Many national groups are organizing petitions and polls to collect data about member preferences. Some groups are organizing to collect data about issues, such as this petition for extending telehealth practice across state lines. On other fronts, groups such as the American Counseling Association are polling their members to ask for support to petition for Medicare reimbursement for services delivered by the counseling profession.
What Can the Individual Professional Do to Advance The Use and Reimbursement of Telehealth after COVID?
Some professionals are mandated by their ethics codes to be advocates for their profession. Other groups such as the National Social Work Association and the American Psychological Association have ethical codes that require that professionals advocate for social justice. Telehealth is a social justice issue in that it extends access to care in many tangible ways. It decreases barriers such as length of time to accessing care. Telehealth minimizes the many inconveniences involved with accessing everyday health care, such as virtually eliminating office waiting times, reducing child-care and eldercare costs and concerns, reducing transportation costs and delays, parking challenges and time off work. By communicating digitally, professionals can render more accurate and quicker assessments, diagnoses, and treatment plans interprofessionally, reducing the amount of information that is locked in professionals’ offices.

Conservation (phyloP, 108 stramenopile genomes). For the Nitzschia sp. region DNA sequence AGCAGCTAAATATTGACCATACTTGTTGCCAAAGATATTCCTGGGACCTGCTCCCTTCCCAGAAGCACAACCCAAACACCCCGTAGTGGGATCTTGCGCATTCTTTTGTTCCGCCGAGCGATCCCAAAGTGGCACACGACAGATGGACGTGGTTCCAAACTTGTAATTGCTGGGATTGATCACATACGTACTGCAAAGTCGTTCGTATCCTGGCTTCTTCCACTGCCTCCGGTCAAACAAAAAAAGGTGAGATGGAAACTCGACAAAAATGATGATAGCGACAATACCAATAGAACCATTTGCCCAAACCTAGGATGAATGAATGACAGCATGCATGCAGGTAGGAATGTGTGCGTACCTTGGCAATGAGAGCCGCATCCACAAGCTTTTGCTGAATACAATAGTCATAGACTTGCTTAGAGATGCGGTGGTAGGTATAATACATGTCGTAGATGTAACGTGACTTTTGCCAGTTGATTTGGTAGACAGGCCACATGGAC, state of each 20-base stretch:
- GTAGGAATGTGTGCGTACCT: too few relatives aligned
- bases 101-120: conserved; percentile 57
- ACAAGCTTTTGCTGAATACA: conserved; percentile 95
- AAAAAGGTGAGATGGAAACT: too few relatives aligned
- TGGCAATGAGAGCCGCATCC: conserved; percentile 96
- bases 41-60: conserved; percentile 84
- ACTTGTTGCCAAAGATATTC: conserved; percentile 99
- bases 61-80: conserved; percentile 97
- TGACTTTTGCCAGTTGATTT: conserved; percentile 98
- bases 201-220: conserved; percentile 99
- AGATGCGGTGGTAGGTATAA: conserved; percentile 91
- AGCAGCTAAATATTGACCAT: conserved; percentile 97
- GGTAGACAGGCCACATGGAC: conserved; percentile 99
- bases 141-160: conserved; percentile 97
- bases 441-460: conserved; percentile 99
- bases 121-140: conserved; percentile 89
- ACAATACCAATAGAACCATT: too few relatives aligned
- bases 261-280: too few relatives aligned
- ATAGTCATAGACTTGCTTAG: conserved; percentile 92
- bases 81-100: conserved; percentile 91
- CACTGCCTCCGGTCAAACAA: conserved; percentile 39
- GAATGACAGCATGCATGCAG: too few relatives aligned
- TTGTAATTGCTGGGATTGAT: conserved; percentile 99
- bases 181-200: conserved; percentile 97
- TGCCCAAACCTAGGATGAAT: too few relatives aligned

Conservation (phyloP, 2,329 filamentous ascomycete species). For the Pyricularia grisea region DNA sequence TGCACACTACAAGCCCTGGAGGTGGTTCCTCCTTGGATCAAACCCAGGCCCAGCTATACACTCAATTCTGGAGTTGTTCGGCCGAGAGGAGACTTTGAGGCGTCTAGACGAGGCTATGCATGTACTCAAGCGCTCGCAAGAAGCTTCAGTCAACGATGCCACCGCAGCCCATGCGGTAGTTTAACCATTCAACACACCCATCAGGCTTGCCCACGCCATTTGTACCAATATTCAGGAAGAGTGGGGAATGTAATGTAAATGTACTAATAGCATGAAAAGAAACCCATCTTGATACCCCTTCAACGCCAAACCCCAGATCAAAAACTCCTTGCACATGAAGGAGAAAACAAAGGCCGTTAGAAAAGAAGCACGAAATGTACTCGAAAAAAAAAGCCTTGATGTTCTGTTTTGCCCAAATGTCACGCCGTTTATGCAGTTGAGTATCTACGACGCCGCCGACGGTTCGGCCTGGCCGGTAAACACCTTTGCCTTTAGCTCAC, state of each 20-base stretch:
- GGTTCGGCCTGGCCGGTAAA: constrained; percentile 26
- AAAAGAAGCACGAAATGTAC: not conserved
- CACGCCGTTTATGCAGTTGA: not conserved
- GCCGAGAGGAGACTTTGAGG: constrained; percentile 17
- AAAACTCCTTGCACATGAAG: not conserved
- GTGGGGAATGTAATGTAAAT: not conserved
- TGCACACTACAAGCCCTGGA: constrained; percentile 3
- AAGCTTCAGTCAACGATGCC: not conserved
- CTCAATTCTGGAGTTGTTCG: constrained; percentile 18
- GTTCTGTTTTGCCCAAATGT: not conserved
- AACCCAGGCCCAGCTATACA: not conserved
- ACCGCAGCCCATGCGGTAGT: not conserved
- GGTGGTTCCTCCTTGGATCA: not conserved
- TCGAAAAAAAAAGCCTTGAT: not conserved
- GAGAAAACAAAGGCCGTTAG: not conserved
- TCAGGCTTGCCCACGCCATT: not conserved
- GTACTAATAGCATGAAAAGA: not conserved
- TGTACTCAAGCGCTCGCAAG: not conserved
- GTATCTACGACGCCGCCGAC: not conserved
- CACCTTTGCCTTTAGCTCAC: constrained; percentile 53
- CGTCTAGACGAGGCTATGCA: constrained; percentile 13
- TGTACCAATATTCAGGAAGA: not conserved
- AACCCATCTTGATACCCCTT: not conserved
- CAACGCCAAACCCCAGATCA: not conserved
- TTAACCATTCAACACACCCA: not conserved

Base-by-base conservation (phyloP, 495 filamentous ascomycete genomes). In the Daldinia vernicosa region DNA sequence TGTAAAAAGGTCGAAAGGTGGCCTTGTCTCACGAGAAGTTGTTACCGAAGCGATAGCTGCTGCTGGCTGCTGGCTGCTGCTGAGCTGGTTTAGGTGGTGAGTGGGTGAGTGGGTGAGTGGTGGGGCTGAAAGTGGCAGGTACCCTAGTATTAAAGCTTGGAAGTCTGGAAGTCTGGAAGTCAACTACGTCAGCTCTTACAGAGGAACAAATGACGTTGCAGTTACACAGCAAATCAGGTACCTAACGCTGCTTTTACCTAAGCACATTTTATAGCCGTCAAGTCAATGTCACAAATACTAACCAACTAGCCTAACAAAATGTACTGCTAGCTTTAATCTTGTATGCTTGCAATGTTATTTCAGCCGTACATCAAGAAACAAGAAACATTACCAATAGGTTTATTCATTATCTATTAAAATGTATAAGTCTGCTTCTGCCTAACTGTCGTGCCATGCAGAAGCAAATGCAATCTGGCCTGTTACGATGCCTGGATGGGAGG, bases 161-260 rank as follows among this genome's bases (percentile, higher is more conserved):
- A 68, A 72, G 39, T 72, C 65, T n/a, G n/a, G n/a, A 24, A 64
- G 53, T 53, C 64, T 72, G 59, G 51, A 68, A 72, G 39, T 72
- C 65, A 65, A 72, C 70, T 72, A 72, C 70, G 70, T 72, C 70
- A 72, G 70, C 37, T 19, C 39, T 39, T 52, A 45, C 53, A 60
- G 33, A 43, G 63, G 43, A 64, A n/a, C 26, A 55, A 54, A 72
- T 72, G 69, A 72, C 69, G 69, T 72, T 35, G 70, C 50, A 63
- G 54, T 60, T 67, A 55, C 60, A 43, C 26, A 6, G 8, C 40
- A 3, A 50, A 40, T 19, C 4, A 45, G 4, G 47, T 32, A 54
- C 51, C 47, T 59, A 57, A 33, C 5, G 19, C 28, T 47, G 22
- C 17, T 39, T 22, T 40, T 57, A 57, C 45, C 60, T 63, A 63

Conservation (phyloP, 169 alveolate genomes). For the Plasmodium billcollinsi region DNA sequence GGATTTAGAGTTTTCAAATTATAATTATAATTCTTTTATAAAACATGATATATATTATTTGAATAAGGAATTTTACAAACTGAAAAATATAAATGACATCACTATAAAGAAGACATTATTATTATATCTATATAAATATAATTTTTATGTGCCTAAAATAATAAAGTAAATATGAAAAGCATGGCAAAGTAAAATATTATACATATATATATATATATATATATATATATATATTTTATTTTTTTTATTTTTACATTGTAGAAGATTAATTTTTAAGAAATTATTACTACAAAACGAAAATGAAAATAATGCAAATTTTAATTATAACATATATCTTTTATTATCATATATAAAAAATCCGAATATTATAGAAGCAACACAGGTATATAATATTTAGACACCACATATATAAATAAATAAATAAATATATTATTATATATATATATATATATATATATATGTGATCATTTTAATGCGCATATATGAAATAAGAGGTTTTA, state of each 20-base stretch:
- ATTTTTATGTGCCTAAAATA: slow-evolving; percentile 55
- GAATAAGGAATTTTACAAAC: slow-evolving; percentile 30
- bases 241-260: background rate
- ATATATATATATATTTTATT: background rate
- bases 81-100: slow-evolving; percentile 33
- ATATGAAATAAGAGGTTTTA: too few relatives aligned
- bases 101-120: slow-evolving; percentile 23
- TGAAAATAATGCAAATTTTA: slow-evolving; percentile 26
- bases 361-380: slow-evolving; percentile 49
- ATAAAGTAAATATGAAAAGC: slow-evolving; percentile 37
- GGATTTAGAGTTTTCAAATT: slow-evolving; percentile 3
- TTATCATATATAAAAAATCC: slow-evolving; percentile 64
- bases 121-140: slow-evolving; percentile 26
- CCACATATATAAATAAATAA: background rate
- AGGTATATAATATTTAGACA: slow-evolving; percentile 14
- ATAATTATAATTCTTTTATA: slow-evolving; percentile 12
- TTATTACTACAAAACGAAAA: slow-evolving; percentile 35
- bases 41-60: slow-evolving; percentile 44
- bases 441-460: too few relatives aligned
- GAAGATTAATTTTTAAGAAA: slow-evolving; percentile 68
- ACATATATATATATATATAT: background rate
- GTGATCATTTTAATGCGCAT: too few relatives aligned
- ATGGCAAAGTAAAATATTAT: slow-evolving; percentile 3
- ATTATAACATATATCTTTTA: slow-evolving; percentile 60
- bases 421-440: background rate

The Telebehavioral Health Institute encourages all professionals to write a single letter containing the recipe outlined below, and mail it to as many decision-makers as possible. Become an advocate for telehealth by drafting a letter that includes:
- Full name, credentials and license number(s)
- 4-5 lines of a case that describes a client or patient’s need for telehealth laws to be changed permanently, and how they could benefit, avoiding the use of any protected health information (PHI) to protect the privacy of the client or patient.
- Directly ask for telehealth support to continue after COVID
Such a letter can be directed to:
- Elected state legislative representatives and governor
- State insurance commissioner
- State regulatory board
- Professional association
Join the Telebehavioral Health Institute and many other visible advocates to become the pebble in the shoe of all telehealth decision-makers.
All comments are invited below.